574. Memorandum From the President’s Special Assistant (Rostow) to President Johnson 1

Mr. President:

I thought you’d want to know that a stormy chapter has quietly closed in the Congo. Yesterday morning, under an OAU deal with the Red Cross, the 120 white mercenaries interned in Rwanda were finally evacuated to Europe. They flew out in two chartered planes—one to Belgium, the other to Switzerland with a stop in Italy.

We don’t know all the details of the evacuation. Our people stayed strictly out of the way while the Africans bargained with the Red Cross. But it’s been plain for weeks that everybody concerned, including Mobutu, was tired of haggling and just wanted to be done with it.

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You may recall that the sticking point was the Congolese demand for some assurance from the parent countries (mainly Belgium, France, and South Africa) that the mercenaries wouldn’t return. Mobutu apparently got some vague promises to this effect and let it go at that.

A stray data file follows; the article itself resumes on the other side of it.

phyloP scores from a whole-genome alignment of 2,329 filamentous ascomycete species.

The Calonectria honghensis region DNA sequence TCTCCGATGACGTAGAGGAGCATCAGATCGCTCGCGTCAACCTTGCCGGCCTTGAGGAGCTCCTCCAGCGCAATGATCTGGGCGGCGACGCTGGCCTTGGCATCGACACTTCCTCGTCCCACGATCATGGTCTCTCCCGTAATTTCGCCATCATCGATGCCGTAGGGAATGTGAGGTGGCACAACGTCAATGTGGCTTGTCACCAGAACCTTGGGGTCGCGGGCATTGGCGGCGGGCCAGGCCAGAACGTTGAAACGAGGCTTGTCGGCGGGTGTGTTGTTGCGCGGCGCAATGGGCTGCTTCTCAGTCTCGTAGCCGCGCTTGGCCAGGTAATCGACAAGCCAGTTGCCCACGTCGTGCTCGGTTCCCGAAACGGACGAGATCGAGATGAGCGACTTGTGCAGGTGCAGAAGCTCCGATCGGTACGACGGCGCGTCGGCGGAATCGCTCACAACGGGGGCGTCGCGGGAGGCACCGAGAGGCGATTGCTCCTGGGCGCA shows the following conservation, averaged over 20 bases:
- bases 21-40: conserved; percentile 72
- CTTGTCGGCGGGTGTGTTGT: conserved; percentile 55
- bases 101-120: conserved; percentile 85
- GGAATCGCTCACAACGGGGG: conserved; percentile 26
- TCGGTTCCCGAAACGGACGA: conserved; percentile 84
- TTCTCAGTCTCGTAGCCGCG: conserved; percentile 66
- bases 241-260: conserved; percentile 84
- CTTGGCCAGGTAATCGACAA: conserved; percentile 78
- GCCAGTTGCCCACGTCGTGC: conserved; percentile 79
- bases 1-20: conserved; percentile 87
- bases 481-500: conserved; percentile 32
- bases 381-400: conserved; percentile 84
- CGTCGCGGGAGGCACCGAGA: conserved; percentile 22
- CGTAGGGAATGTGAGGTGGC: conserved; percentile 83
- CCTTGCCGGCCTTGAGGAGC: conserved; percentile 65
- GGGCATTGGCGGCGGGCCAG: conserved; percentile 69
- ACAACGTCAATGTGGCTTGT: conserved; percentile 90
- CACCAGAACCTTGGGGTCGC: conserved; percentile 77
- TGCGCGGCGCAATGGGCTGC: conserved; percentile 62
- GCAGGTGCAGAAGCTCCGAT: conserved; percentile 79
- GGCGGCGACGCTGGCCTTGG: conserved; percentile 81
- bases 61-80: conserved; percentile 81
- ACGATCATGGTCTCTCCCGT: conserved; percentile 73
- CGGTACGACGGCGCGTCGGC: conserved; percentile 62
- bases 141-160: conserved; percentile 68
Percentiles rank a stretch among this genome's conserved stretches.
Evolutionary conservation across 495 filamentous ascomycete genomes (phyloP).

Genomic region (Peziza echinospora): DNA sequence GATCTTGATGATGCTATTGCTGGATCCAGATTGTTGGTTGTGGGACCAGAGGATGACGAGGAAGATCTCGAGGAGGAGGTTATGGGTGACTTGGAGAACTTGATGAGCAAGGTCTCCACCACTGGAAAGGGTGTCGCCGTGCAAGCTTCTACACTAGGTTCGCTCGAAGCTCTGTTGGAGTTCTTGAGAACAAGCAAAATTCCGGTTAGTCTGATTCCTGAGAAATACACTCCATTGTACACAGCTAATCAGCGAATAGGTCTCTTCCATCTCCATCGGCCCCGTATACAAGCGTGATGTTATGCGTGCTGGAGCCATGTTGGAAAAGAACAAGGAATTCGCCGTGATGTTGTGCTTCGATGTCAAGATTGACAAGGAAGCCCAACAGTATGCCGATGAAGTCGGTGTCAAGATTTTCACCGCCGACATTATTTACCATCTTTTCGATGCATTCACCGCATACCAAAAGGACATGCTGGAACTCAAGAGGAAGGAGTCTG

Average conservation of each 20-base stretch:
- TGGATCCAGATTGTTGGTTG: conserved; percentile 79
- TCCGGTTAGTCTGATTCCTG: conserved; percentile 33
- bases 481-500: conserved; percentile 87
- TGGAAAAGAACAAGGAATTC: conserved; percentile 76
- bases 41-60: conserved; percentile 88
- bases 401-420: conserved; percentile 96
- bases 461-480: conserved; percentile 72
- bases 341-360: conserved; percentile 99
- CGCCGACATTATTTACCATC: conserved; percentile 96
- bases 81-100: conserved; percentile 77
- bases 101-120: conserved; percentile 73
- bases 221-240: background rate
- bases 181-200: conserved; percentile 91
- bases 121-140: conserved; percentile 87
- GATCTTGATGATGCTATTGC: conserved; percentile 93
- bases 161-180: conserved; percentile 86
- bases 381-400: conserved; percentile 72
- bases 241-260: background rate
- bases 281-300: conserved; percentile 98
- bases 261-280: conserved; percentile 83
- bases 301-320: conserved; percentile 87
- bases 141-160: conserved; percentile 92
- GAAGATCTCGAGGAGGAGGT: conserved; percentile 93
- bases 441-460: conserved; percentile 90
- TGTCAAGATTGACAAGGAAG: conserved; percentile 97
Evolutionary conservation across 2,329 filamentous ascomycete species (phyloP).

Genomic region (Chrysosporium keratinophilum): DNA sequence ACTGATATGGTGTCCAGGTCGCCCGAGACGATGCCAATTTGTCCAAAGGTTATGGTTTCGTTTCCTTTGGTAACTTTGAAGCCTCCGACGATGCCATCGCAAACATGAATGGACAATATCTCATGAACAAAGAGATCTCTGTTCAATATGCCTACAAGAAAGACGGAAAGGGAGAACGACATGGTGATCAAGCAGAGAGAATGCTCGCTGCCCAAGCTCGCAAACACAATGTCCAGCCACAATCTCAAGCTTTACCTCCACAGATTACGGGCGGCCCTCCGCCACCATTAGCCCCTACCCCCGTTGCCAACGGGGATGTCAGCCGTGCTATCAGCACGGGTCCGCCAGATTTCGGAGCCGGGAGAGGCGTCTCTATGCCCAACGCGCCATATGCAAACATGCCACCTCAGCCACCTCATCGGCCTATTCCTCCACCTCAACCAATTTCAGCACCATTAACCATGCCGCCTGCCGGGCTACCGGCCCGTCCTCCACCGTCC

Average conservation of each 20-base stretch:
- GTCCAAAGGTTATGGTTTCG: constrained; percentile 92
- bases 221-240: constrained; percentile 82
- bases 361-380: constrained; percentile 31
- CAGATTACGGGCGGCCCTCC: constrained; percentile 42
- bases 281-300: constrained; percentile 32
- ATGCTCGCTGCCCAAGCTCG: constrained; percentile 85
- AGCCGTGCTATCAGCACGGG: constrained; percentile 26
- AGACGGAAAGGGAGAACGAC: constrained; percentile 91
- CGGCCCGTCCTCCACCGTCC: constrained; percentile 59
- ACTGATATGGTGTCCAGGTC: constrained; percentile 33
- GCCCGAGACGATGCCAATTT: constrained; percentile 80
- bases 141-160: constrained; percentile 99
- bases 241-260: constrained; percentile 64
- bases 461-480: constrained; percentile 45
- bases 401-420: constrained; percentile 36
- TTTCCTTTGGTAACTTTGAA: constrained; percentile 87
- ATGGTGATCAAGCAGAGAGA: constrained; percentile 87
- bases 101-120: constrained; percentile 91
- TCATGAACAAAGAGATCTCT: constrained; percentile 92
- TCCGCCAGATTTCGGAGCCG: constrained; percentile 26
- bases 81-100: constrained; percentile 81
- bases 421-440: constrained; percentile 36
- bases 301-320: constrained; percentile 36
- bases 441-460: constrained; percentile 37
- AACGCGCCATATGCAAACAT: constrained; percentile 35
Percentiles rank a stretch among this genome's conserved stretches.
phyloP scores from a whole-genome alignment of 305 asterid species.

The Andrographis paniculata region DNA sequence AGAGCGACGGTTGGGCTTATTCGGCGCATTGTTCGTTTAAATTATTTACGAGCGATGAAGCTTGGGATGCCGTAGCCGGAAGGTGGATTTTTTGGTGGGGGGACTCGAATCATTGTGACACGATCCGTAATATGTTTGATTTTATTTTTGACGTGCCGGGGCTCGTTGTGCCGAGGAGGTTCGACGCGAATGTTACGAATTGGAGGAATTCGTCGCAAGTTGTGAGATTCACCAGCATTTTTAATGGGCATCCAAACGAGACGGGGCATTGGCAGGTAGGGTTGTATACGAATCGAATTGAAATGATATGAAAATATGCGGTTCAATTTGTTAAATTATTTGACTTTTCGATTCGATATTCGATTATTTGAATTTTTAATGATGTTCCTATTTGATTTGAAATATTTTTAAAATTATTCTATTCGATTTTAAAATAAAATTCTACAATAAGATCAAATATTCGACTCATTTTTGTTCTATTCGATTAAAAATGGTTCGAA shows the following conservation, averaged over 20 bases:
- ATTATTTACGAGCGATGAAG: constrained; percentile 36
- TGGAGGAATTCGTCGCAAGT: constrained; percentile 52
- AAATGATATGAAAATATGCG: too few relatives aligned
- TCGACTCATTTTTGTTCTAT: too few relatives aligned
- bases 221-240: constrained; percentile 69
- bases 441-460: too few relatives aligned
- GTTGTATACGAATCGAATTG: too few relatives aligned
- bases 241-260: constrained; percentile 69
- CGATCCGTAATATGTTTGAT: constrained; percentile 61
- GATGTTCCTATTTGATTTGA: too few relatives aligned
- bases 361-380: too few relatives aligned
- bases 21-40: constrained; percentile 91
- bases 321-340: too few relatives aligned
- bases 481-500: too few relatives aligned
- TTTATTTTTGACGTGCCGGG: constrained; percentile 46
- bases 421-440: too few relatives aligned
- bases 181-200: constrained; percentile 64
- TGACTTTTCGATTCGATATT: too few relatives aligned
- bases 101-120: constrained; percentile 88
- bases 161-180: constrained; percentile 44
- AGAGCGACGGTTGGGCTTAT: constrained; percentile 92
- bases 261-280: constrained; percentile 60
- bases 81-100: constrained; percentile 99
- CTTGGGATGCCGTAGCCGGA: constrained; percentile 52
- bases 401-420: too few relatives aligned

The job now is to get the Congolese back to serious business in development. No one is betting we’ve seen the last of these mercenary adventures or that Mobutu will have an easy time holding the country together even without outside interference. But at least we’ve bought some more time; for the Congo, that’s worth celebrating.2

  1. Source: Johnson Library, National Security File, Country File, Congo, Vol. XIV, Memos & Miscellaneous, 8/67–10/68. No classification marking. A handwritten notation on the original indicates that the memorandum was received at 6:42 p.m.
  2. A note at the bottom of the original in Johnson’s handwriting reads: “For George C. L.”